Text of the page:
Plan To Relax In Vancouver At The Bloedel Conservatory
On a rainy day, it was great to relax in Vancouver at the Bloedel Conservatory. The massive dome over the Bloedel Conservatory in Queen Elizabeth Park covered a temperature-controlled environment filled with gardens containing 500 varieties of exotic plants and flowers. The air was filled with more than 100 exotic birds.
The Bloedel Conservatory was located in Queen Elizabeth Park on the top of Little Mountain. This volcanic outcropping is the highest point in Vancouver. From our stay in downtown Vancouver, it was a short drive. But we could have taken the Skytrain or a local bus to visit.
Construction on the Bloedel Conservatory began in 1967 to celebrate Canada’s centennial. A $1.4 million donation from Prentice Bloedel of Macmillan Bloedel Limited helped the City of Vancouver and the Provincial Government fund this unique site.
Visiting the Bloedel Conservatory was the perfect day trip with our daughter Erika the ornithologist on our fall visit to British Columbia (BC). She was happy to share all her bird knowledge and experience to ensure we got the most from our visit.
Heading To Bloedel Conservatory In Queen Elizabeth Park
We found parking and headed out with our umbrellas to explore Queen Elizabeth Park. Pathways meandered through the outdoor garden areas. It was late Fall and some colour was still on the trees. We found several areas with views out to downtown and the North Shore Mountains.
We were amused when we saw a group of statues that portrayed a photographer taking a picture of some visitors. Of course we had to put ourselves in that tableau.
We looked at the outdoor clock and knew it was time to meet up with Erika. There was so much more to explore around the Queen Elizabeth Park. But it would wait for another day. This day we planned to relax in Vancouver at the Bloedel Conservatory.
Entering The Bloedel Conservatory
As we wandered around outside, we got our first view of the vast dome over the Bloedel Conservatory. The dome had a diameter of 140 feet and rose 70 feet high.
When created, this “triodetic” dome was inspired by the iconic Expo ’67 dome in Montreal. The design included over 2,000 pieces of aluminum tubing that created triangles with about 1,500 plexiglass bubbles set in aluminum framing. In 2014, this iconic roof was replaced after much discussion about closing the Bloedel Conservatory. We were very glad they decided to keep this lovely site.
We paid for tickets when we entered and picked up a printed guide. The guide helped us identify the various birds we saw as we wandered. We followed the path that took us clockwise around the path. And were glad that signs pointed out things to watch for.
As soon as we entered we knew we found a place to relax in Vancouver at the Bloedel Conservatory.
Wandering Through The Gardens
We often searched for gardens on our travels. On this visit to Vancouver Island, we enjoy the amazing Fall colours at the Butchart Gardens. We loved learning about the very different local plants at the Kirstenbosch Gardens in Cape Town, South Africa. And we enjoyed the traditional English landscape in the Kensington Gardens in London.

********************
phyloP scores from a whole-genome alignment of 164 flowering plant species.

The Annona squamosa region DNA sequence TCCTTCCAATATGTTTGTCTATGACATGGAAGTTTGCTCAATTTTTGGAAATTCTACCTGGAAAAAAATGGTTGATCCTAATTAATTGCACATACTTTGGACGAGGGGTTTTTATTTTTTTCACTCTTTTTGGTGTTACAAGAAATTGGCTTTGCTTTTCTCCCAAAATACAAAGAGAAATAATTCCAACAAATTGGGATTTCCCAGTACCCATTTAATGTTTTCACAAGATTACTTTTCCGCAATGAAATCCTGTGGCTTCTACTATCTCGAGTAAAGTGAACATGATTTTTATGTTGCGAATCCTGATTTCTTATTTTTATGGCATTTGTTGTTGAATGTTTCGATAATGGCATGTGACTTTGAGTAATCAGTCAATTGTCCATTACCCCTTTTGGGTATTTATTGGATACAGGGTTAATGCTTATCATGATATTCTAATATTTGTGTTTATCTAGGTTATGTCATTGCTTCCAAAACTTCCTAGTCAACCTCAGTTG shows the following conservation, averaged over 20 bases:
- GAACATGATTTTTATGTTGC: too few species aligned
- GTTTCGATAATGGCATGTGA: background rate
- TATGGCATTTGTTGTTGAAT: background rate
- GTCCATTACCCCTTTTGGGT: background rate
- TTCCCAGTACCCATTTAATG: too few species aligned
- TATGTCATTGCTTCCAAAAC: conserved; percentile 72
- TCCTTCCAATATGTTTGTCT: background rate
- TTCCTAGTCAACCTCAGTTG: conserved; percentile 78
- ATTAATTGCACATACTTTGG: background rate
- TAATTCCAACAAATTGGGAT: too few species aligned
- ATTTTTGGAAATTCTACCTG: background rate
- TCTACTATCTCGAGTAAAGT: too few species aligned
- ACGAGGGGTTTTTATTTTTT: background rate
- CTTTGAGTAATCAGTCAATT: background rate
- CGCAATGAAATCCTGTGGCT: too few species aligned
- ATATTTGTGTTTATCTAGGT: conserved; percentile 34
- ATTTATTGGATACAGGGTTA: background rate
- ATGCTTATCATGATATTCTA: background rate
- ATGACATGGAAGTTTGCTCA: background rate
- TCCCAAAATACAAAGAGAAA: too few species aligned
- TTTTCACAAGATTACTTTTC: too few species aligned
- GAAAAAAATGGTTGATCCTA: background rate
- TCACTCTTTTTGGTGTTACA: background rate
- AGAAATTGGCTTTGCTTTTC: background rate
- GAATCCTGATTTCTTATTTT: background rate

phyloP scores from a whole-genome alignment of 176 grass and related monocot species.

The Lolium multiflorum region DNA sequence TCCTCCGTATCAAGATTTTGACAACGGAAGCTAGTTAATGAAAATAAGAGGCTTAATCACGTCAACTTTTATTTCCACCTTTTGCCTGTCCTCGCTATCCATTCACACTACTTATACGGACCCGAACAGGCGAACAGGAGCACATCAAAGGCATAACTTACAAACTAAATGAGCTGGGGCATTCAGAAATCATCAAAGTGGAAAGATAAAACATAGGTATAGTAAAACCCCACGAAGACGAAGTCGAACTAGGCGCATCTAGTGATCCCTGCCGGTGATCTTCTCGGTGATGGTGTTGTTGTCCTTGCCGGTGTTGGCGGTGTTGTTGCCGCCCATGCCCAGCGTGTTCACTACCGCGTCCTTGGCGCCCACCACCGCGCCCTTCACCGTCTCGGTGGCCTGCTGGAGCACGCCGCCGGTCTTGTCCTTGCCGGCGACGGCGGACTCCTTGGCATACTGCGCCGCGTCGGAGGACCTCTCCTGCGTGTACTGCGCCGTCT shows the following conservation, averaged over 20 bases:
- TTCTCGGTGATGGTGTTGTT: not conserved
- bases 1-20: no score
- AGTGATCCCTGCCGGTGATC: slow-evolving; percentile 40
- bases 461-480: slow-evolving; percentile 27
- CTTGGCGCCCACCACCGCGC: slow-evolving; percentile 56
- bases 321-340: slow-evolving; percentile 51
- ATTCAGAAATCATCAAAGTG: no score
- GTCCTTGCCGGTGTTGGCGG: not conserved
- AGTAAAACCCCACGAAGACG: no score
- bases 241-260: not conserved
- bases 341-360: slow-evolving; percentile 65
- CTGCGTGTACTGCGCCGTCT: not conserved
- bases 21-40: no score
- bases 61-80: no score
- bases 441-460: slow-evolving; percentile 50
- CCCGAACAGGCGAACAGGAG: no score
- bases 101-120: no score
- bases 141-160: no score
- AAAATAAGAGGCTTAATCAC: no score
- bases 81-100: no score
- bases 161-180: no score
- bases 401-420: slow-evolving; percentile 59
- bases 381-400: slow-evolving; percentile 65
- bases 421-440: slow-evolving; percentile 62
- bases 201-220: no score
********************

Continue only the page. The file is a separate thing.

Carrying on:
We were fascinated when we learned that the Bloedel Conservatory contained three different climactic zones: Tropical, Sub-Tropical and Desert. And that there were over 500 different varieties of plants and flowers over the three climate zones.
We found a kaleidoscope of colours in the Tropical zone. The brighter light and lower humidity of the Sub-Tropical area made it ideal for orchids, begonias, bromeliads and azaleas. We knew we reached the Desert zone when we found cacti and succulents.
Wandering through the lush gardens was a perfect way to relax in Vancouver at the Bloedel Conservatory.
Birds Filled The Air
Our ornithologist daughter was really there for the 120 free-flying exotic birds. This was one of her favourite escapes in Vancouver and she wanted to share it with us. It was great to have a bird expert with us to help us identify the birds.
We were amazed with the variety we found in the chatty cockatoos. Each named cockatoo brought its own personality to entertain us.
The African parrots and brightly coloured macaws drew us in. We listened carefully and tried to understand what they were said to us.
As we wandered around we saw such an amazing variety of birds. The birds we saw came in a rainbows of colours and had enough distinctive features that Erika could easily identify them.
As we wandered slowly along the paths, we were entertained with the bird antics. It was yet another fun way to relax in Vancouver at the Bloedel Conservatory.
A Great Spot To Relax In Vancouver At The Bloedel Conservatory
We were enthralled with the greenery and colour on our visit to the Bloedel Conservatory. So when we caught sight of an amazing topiary display on our way back to the hotel we had to stop. The trees were carved in animal shapes and highlighted with colourful flowers. A fun end to our day trip.
It was great to relax in Vancouver at the Bloedel Conservatory for an afternoon. We found the lush gardens and playful birds were a lovely treat on our Fall road trip to the West Coast. The grounds of the Queen Elizabeth Park deserved more exploration on a future visit. We also missed the flowers and trees at the nearby VanDusen Garden. All great things we put on our list of things to see and do in Vancouver.
Did you relax in Vancouver at the Bloedel Conservatory? Were birds or gardens the big draw for you?
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